Google Will Make $10 Per Android User In 2012: Report
A number of reports out underscore how strategic mobile is now for Google’s business. The first, from IDC, says that there were more smartphones shipped in Q4 than PCs. Think about that. And earlier analyst reports found that tablets (read: iPad) have cut into PC sales.
The PC era is now officially over.
PCs will continue to sell but the center of gravity has shifted to mobile devices. And Google has smartly — and remarkably — positioned itself in the center of that new universe. Arguably only Apple stands between Google and global mobile domination. Even on the iPhone most web searches are Google searches. So while the iPhone doesn’t drive as much revenue for Google as Android devices, it still fuels Google’s mobile growth.
Google CEO Eric Schmidt previously speculated that Android would become a $10 billion revenue stream if a billion users generated $10 per year for Google. That was purely hypothetical but it starts to look less and less hypothetical lately.
Today Google’s mobile ad business is worth roughly $1 billion on an annualized basis. But it’s growing rapidly. Piper Jaffray analyst Gene Munster estimated that Android generates about $5.90 per user and sees that figure growing to $9.85 in 2012.
According to a discussion of the forecast in eWeek:
Using Google’s self-stated figure that its mobile ad business was operating at a $1 billion run rate through 2010, Piper Jaffray analyst Gene Munster said Google generated $850 million in mobile ads for the year. Android, Munster said, accounted for $130 million of this total, good for $5.90 average revenue per user (ARPU). For perspective, Google’s advertising totaled $25.77 ARPU, while its Web search engine accounted for $18.85 a head. . . Looking forward, the analyst said Google could have an average of 133 million Android users by 2012, each generating $9.85 per year on advertising, meaning Android would kick in $1.3 billion to the company’s ad revenues.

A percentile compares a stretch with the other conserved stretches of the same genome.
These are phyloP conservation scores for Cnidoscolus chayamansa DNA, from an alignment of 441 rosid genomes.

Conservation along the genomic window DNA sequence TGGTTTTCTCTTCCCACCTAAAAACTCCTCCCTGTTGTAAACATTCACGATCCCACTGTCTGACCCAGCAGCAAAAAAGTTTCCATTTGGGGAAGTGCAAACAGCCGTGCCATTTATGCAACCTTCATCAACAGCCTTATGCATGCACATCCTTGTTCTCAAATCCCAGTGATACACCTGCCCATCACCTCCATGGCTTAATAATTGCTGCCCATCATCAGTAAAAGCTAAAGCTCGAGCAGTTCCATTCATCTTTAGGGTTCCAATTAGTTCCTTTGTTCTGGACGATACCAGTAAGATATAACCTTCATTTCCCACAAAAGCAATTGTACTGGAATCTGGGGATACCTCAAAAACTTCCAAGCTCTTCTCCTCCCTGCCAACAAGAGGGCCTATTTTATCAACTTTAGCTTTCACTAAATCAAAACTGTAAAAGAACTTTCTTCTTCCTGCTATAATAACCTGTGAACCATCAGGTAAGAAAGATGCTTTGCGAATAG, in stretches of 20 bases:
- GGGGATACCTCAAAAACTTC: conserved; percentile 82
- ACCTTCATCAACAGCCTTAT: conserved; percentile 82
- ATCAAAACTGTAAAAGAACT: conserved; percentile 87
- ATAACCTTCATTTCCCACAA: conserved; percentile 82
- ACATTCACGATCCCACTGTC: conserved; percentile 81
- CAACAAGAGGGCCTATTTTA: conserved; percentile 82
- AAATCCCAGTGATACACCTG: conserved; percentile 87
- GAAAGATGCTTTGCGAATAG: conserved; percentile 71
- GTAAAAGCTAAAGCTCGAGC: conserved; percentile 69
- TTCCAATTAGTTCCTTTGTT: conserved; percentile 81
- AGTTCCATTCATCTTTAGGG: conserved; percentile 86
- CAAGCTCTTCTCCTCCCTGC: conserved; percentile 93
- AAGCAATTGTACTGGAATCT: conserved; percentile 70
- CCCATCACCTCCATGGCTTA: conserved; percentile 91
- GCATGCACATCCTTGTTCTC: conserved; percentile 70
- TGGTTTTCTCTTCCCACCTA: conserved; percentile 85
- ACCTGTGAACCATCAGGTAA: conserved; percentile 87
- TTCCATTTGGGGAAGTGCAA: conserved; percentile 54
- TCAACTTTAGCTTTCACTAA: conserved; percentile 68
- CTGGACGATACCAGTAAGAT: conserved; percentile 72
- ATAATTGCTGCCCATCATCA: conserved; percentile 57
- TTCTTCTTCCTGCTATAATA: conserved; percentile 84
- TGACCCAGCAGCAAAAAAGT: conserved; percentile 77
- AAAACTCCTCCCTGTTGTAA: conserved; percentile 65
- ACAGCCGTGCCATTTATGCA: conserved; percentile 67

Regardless of whether the precise figures are correct it’s clear that mobile has quickly become a material contributor to Google’s bottom line. And it will only continue to grow.
For several years many Google watchers scratched their heads about Android: “But Google doesn’t make any money off the platform.” In retrospect Android emerges as one of the most significant acquisitions the company has made. That was in 2005. The effort, focus and resources that Google has poured into mobile have put miles between it and its former rivals Yahoo and Microsoft. Both are scrambling to remain relevant to consumers and advertisers in mobile.
Though perhaps no one anticipated the iPhone, Google knew that the mobile user experience could be dramatically improved and bought Android to do so. When the iPhone was released in 2007 most mobile hardware makers had no response; there wasn’t another mobile operating system that was anywhere near competitive. Android was the only choice and many OEMs embraced it.
Just as Darth Vader surpassed his old master Obi Wan, so too Android has now surpassed the iPhone. Even Nokia, whose bureaucracy and complacency have put it in a corner, is now considering adopting Windows and/or Android to make its smartphones more appealing. European carriers have pleaded with Nokia not to use Android and further strengthen Google’s hand in mobile.
Many companies, such as Yahoo and Microsoft, were simply too bogged down to take the necessary steps to ensure their futures in mobile. Google was prescient — and acted. Microsoft still has a chance to gain adoption for Windows Phones, especially if Nokia uses the OS. But the mobile outlook for Redmond is very mixed. Android has now taken Windows Mobile’s place as the non-Apple OS of choice for most carriers and developers.
That Google is on the cusp of dominating mobile already is nothing short of remarkable.http://www.youtube.com/watch?v=rjCyZ2P9bCA
Some opinions expressed in this article may be those of a guest author and not necessarily Search Engine Land. Staff authors are listed here.
(Some images used under license from Shutterstock.com.)
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